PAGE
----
We don’t often fully realize how dangerous being on the roadways is. Because driving is such a big part of our lives, we see it as an everyday activity, but it also happens to be one of the riskiest things most of us do, statistically.
According to the National Highway Traffic Safety Administration, there were almost 43,000 traffic deaths in 2021, which was a big increase over the past years.
While you can’t completely eliminate the risks of being in an accident, the following are tips that can keep you safer.
1. Know What Causes Most Car Accidents
If you understand the riskiest situations on the roadways and what’s most likely to cause an accident, you can be proactive about avoiding certain situations.
Some of the reasons for traffic accidents include going over the posted speed limit, aggressive or reckless driving, driving while fatigued, distracted driving, and driving while influenced by alcohol and drugs.
There are also things that are outside of your control that contribute to crashes, like a defective car part, bad weather, or problematic roadway conditions.
2. Focus On What You’re Doing
While there are things that can lead to accidents that are out of your control, one of the things that are in your control and can make the biggest difference in whether or not you’re in an accident is avoiding distracted driving.
Every day in the United States, nine people are killed in accidents involving at least one distracted driver, and another 1000 people are hurt daily.
There are three categories of distraction when you’re driving. Manual distractions are when your hands are distracted. Visual means you’re distracted with your eyes, and cognitive is when you’re distracted by thought processes.
Anything that’s taking your attention off the road is distracted driving, even if it doesn’t seem like it’s a big deal.
Texting is one of the worst distractions, with more than a million crashes per year being attributed to the use of phones while driving.
Other ways to reduce your distractions, along with keeping your phone away, include limiting the number of passengers, not eating while you’re driving, and pulling over if you feel tired while you’re driving.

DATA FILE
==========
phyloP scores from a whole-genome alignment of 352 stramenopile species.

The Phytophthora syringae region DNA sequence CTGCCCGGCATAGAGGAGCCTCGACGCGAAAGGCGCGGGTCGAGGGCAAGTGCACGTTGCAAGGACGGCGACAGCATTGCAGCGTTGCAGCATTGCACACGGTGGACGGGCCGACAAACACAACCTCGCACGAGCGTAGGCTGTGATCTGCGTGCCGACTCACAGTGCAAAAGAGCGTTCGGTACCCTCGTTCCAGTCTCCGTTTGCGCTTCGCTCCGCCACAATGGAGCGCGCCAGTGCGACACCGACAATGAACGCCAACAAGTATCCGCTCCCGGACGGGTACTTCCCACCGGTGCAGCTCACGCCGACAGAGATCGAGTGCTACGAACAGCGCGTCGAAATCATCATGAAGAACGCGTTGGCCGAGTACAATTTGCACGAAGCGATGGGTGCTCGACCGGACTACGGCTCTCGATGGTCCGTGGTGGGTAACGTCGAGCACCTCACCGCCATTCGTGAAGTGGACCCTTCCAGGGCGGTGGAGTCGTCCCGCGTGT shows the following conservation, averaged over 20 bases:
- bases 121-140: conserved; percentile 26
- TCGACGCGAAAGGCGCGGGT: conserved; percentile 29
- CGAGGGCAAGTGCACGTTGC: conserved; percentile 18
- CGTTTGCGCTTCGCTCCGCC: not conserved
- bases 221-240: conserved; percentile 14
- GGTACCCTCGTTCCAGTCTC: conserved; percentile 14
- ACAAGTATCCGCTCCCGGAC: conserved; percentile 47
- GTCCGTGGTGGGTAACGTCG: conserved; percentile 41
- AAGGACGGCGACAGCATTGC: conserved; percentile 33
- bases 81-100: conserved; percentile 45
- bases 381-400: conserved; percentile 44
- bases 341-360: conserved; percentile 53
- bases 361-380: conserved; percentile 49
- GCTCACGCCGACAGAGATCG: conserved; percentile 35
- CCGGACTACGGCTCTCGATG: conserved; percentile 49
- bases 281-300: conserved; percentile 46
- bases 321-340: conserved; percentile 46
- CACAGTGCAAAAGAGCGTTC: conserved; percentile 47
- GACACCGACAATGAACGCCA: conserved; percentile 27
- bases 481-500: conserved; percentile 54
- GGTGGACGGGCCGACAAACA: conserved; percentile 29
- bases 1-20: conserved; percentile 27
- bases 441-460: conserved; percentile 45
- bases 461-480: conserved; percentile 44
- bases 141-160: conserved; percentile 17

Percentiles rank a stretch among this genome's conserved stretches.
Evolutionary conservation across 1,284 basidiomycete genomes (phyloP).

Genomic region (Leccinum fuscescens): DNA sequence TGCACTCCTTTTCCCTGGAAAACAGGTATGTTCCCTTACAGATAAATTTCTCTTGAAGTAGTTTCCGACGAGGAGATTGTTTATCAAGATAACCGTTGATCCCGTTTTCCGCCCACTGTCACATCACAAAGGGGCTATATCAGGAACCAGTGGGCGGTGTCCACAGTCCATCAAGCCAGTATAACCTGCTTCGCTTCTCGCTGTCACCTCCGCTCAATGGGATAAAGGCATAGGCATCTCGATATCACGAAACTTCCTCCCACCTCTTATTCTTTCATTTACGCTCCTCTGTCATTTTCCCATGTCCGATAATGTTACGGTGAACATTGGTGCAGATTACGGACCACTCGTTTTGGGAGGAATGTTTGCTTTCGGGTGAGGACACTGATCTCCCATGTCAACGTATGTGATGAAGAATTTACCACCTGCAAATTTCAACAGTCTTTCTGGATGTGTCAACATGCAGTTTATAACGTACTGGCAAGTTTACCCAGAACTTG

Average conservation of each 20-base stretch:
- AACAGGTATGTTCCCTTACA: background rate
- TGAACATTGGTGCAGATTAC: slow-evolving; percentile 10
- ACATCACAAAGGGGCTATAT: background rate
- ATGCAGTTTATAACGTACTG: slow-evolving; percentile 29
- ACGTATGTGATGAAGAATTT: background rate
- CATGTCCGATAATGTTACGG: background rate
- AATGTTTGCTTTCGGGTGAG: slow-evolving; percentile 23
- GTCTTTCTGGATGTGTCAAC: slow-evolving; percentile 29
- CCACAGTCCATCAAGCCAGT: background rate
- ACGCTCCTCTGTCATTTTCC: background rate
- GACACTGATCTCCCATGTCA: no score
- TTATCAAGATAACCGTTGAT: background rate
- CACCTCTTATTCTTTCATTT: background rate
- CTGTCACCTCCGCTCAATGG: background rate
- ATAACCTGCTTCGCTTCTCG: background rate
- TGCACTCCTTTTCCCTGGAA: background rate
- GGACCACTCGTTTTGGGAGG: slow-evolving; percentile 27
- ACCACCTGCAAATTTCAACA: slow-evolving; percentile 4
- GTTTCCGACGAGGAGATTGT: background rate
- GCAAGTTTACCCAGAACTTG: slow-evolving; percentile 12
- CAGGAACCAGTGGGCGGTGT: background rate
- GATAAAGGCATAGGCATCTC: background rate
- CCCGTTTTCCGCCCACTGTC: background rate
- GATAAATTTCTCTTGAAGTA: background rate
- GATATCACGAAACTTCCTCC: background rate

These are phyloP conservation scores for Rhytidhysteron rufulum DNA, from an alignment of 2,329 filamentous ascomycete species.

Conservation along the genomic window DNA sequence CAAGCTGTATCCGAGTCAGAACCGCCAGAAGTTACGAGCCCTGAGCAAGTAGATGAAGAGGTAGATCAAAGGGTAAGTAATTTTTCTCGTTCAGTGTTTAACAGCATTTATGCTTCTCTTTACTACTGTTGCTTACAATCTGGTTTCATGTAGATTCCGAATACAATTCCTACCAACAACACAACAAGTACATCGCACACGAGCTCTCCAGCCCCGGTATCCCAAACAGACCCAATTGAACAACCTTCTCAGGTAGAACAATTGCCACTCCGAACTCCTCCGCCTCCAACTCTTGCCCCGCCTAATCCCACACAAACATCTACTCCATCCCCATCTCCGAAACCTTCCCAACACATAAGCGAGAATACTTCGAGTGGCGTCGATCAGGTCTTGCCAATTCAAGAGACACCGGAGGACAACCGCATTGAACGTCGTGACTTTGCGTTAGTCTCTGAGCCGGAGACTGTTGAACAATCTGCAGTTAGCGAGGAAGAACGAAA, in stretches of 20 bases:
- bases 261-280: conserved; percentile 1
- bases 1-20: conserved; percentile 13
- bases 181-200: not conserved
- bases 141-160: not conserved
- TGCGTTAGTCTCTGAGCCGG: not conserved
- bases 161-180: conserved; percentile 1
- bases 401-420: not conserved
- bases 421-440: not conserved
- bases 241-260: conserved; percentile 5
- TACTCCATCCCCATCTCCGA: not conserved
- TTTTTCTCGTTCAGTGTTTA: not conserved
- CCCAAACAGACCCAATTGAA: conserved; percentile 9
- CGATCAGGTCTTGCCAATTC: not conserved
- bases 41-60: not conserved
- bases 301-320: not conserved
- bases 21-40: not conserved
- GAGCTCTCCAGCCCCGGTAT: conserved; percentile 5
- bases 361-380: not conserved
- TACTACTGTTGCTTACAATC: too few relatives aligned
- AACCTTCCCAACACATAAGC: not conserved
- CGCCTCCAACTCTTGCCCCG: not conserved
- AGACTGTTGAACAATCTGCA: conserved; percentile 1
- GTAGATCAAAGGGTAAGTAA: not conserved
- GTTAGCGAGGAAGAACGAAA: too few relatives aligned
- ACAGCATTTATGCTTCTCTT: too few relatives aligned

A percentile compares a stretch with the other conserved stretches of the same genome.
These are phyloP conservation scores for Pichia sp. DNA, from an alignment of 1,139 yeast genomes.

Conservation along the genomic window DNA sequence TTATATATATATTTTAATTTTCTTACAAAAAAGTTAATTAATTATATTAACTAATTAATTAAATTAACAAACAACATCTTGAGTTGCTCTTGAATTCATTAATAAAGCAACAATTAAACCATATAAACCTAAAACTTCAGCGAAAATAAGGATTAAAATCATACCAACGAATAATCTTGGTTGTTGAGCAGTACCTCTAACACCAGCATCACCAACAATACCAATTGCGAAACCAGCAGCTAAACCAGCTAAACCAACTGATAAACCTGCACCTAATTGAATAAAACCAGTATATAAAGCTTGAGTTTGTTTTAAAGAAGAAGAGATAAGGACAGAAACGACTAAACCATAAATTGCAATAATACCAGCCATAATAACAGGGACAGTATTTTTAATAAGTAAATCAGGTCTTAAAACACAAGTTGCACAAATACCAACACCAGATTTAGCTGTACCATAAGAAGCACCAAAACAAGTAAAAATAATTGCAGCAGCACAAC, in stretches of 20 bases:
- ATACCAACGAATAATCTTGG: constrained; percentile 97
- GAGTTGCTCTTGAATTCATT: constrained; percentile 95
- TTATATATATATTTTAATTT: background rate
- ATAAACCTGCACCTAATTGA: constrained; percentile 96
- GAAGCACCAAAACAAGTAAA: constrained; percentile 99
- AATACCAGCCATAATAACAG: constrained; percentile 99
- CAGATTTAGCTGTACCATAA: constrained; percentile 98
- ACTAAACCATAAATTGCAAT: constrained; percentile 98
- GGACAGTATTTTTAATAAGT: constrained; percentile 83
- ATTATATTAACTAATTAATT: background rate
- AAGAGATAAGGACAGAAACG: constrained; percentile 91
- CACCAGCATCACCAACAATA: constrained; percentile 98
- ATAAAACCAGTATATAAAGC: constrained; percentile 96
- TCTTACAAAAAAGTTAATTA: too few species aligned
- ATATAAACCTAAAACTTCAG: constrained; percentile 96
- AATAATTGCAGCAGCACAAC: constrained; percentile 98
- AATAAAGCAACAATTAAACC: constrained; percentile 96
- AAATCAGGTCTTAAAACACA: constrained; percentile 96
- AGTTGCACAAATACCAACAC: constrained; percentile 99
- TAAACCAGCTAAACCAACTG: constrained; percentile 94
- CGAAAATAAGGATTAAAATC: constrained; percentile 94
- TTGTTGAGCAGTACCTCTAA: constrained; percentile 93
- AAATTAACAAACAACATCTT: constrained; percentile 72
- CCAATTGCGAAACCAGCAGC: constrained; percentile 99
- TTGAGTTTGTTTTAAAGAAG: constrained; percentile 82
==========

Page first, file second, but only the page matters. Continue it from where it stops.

3. Watch for Intoxicated Drivers
You should know that if you drive while under the influence, it’s one of the riskiest activities you can engage in. You may already avoid drugs and alcohol when you’re going to be driving, but what about other drivers?
Always maintain a generous following distance from any vehicle, especially one that you notice is driving erratically or appears as if it could be intoxicated. If you notice a car swerving, repeatedly slowing and speeding up, or acting strangely, stay as far away as you can and contact law enforcement.
Be cautious at intersections because this is where drunk driving accidents often occur. Drunk drivers tend to fail to obey the signals or stop signs here. Take your time as you’re going through an intersection, looking both ways and yielding to any traffic that’s oncoming.
Don’t drive late at night if you can help with it, especially on weekends and holidays. Summer holidays and New Year’s Eve are especially known for times when there’s a high likelihood you could be sharing the road with someone who’s intoxicated.
4. Identify Risky Driving Situations
One situation that’s risky for drivers is intersections. It’s mentioned above in reference to drunk drivers, but even outside of the risk of people under the influence, intersections are a major danger zone.
Distracted drivers might miss a signal as it changes, or they might not notice a vehicle that pauses before it turns.
Defensive driving is best for navigating intersections. After the light turns green, take a second to ensure no one is coming through the intersection. Watch for drivers who could be speeding as they try to catch a yellow light.
Single-vehicle accidents are another risk area. To avoid these, make sure that you’re driving properly for the weather around you, always pay attention, and don’t drive too fast.
Rear-end collisions can be avoided by driving strategically, meaning that you try to avoid situations that could lead you to have to suddenly use your brakes. Don’t take your eyes off the road, and keep your distance, especially if the weather is bad.
5. Try to Anticipate
Part of driving defensively requires that you’re always trying to anticipate what other people are going to do. Not only can this help you avoid surprises, but it keeps you actively engaged as you’re driving, so you don’t zone out and put yourself or others at risk.